The changes occurring in response to antituberculotic treatment and immune defence were studied in human tuberculotic granulomas.
To compare the possibilities of detection of Mycobacterium tuberculosis with the Ziehl-Neelsen staining technique and with an immunohistochemical method, and to assess the roles of lymphocytes and heat-shock protein 70.
40 patients who had undergone lung resection (the postoperative histology confirmed tuberculosis) were divided into two equal groups, on the basis of whether they had received antituberculotic treatment preoperatively (group I) or not (group II). Customary histology was used to determine the Langhans cells, epitheloid cells and lymphocytes, and an immunohistochemical method was then applied to examine the heat-shock protein 70 production of these cells and the normal lung. The lymphocytes were divided into CD4+ T-helper, CD8+ T-cytotoxic and CD20+ B cells by means of immune examinations. M. tuberculosis was demonstrated by an immunohistochemical method, with antibody against the wall protein.
Heat-shock protein 70 was produced by 17.6% of the Langhans cells and 94.4% of the epitheloid cells in group I, and by 100% of both cell types in group II. The bacterium could be detected in 40% of the total number of cases with acid-fast staining, and in 85% by immunohistochemistry. There was no significant difference in the qualitative distribution of the lymphocytes in the granulomas in groups I and II. The heat-shock protein 70 levels of the tuberculotic granuloma and the normal lung were significantly higher in group II.
The production of heat-shock protein 70 is more enhanced in untreated tuberculotic cases. On the basis of their heat-shock protein 70 production, the authors assume that a majority of the Langhans cells have a resting protective function in medically treated cases. Independently of the stage of the infection and of the use or not of antituberculotic treatment, the number of lymphocytes participating in the immune defence is constant. By means of immunohistochemical examination of the wall protein of M. tuberculosis, the presence of the tuberculotic disease can be demonstrated with high reliability.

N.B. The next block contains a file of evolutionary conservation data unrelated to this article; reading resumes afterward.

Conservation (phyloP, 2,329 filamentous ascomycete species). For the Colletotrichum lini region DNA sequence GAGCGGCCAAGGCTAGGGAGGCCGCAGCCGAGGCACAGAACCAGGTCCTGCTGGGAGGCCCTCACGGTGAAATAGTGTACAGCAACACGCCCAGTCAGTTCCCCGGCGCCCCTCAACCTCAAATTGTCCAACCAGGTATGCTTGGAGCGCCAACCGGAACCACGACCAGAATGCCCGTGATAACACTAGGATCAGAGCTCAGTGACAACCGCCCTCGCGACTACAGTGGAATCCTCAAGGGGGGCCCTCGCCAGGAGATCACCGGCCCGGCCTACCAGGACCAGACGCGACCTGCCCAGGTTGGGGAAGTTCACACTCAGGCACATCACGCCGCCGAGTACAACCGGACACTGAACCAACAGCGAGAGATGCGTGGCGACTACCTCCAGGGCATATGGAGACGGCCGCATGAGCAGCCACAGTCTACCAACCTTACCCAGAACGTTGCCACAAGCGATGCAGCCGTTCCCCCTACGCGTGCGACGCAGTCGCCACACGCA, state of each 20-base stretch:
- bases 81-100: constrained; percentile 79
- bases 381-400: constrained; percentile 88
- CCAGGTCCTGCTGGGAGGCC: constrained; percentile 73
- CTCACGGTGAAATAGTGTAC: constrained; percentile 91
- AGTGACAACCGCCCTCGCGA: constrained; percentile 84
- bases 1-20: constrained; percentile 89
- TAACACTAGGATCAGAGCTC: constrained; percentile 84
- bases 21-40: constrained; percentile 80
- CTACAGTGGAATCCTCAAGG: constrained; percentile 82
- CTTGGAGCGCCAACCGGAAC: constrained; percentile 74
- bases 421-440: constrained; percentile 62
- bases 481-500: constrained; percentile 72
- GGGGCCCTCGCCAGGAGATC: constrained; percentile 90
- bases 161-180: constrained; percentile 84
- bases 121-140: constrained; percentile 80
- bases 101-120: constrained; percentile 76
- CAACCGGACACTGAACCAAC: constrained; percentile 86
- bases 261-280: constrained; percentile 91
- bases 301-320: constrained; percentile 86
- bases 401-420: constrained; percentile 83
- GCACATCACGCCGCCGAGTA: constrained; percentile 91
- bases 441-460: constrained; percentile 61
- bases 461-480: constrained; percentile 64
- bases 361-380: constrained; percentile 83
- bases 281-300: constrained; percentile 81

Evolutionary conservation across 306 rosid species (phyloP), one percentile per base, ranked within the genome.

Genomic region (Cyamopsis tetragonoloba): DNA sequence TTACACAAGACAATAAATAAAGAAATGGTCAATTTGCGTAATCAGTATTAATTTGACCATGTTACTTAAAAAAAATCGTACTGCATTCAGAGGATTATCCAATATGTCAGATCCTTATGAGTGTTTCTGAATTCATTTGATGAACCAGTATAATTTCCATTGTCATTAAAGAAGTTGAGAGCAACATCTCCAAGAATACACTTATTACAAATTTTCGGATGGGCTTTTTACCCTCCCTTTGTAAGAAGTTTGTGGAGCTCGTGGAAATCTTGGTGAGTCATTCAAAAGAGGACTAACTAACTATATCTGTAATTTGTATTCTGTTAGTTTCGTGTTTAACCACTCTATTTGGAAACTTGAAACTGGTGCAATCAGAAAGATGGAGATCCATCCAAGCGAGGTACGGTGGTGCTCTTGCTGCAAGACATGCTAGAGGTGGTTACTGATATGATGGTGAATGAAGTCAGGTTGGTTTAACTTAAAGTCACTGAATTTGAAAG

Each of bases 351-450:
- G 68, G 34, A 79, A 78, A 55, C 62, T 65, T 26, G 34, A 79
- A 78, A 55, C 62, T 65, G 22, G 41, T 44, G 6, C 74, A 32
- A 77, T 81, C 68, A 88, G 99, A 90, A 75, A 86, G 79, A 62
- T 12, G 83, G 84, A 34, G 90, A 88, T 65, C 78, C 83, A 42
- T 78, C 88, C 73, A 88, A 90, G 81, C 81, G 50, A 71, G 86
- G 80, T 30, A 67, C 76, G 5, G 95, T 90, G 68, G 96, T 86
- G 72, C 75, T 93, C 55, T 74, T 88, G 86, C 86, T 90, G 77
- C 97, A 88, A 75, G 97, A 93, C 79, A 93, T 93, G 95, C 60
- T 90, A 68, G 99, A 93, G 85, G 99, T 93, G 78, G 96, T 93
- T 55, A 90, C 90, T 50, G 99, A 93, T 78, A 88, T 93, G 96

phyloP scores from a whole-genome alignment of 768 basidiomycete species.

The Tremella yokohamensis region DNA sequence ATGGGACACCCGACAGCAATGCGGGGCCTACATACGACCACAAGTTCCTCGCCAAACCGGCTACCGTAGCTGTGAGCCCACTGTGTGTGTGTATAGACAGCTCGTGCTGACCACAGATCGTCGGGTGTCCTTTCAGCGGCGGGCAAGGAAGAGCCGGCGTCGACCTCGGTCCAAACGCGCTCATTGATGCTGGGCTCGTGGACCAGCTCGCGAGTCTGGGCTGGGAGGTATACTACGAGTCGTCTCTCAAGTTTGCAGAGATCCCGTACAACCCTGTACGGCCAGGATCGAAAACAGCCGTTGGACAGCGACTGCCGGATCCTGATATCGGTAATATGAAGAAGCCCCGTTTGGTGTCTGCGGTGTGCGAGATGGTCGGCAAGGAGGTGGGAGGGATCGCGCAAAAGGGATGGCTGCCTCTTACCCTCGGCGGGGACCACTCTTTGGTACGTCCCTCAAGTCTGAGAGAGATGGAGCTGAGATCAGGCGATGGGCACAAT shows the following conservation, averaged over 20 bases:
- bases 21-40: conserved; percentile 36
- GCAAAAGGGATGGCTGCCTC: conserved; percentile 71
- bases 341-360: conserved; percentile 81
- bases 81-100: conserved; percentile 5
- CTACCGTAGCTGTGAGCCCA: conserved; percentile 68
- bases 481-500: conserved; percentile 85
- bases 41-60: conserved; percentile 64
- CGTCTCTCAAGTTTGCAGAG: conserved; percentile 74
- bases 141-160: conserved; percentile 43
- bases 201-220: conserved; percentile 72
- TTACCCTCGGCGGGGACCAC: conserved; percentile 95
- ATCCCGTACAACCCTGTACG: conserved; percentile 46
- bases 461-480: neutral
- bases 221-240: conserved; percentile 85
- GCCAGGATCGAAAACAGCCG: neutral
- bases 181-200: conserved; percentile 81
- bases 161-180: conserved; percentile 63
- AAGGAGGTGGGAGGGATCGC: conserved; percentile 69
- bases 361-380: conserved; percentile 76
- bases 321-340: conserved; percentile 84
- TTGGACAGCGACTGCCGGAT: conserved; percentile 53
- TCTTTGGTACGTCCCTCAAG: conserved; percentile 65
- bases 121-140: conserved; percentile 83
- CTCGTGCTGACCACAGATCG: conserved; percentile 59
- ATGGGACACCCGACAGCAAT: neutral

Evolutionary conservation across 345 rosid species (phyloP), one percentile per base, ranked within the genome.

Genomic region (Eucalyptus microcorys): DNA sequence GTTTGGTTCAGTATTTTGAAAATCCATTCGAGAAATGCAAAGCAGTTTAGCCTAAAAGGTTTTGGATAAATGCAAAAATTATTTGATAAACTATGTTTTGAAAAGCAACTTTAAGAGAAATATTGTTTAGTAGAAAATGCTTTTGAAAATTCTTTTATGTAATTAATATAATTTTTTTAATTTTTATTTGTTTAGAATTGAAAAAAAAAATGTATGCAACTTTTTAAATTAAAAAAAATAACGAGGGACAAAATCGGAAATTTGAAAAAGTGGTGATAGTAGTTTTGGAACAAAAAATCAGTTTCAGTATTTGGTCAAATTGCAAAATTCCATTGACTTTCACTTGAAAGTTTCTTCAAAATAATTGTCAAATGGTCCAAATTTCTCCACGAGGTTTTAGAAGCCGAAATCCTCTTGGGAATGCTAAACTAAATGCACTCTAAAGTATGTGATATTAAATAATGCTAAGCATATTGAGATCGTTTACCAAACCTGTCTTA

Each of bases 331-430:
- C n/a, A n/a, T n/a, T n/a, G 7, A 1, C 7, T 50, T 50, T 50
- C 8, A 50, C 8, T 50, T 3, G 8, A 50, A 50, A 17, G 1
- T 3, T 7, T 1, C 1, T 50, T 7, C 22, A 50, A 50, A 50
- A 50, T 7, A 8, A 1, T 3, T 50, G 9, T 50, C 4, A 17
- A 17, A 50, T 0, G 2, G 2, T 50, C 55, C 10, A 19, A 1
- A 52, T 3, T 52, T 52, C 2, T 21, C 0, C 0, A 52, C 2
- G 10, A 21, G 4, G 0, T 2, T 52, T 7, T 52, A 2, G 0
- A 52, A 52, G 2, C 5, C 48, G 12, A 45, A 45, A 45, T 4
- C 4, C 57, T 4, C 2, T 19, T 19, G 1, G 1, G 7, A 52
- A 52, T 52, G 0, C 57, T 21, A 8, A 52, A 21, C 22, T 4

"Detection of mycobacterial antigens by immunohistochemistry (IHC) using polyclonal and monoclonal antibodies is an alternative to conventional acid-fast staining. A large number of different mycobacterial antigens including BCG, lipoarabinomannan [5,13-17] have been detected with varying results in tissues. These are all common mycobacterial antigens and thus cannot discriminate M. tuberculosis from non-tuberculous mycobacteria. "
[Show abstract][Hide abstract] ABSTRACT: The aim of this study was to evaluate the diagnostic potential of immunohistochemistry using an antibody to the secreted mycobacterial antigen MPT64, in abdominal and lymph node tuberculosis.
We used formalin-fixed histologically diagnosed abdominal tuberculosis (n = 33) and cervical tuberculous lymphadenitis (n = 120) biopsies. These were investigated using a combination of Ziehl-Neelsen method, culture, immunohistochemistry with an antibody to MPT64, a specific antigen for Mycobacterium tuberculosis complex organisms. Abdominal and cervical lymph node biopsies from non-mycobacterial diseases (n = 50) were similarly tested as negative controls. Immunohistochemistry with commercially available anti-BCG and nested PCR for IS6110 were done for comparison. Nested PCR was positive in 86.3% cases and the results of all the tests were compared using nested PCR as the gold standard.
In lymph node biopsies, immunohistochemistry with anti-MPT64 was positive in 96 (80%) cases and 4 (12.5%) controls and with anti-BCG 92 (76.6%), and 9 (28%) respectively. The results for cases and controls in abdominal biopsies were 25 (75.7%) and 2 (11.1%) for anti-MPT64 and 25 (75.7%) and 4 (22%) for anti-BCG. The overall sensitivity, specificity, positive and negative predictive values of immunohistochemistry with anti-MPT64 was 92%, 97%, 98%, and 85%, respectively while the corresponding values for anti-BCG were 88%, 85%, 92%, and 78%.
Immunohistochemistry using anti-MPT64 is a simple and sensitive technique for establishing an early and specific diagnosis of M. tuberculosis infection and one that can easily be incorporated into routine histopathology laboratories.
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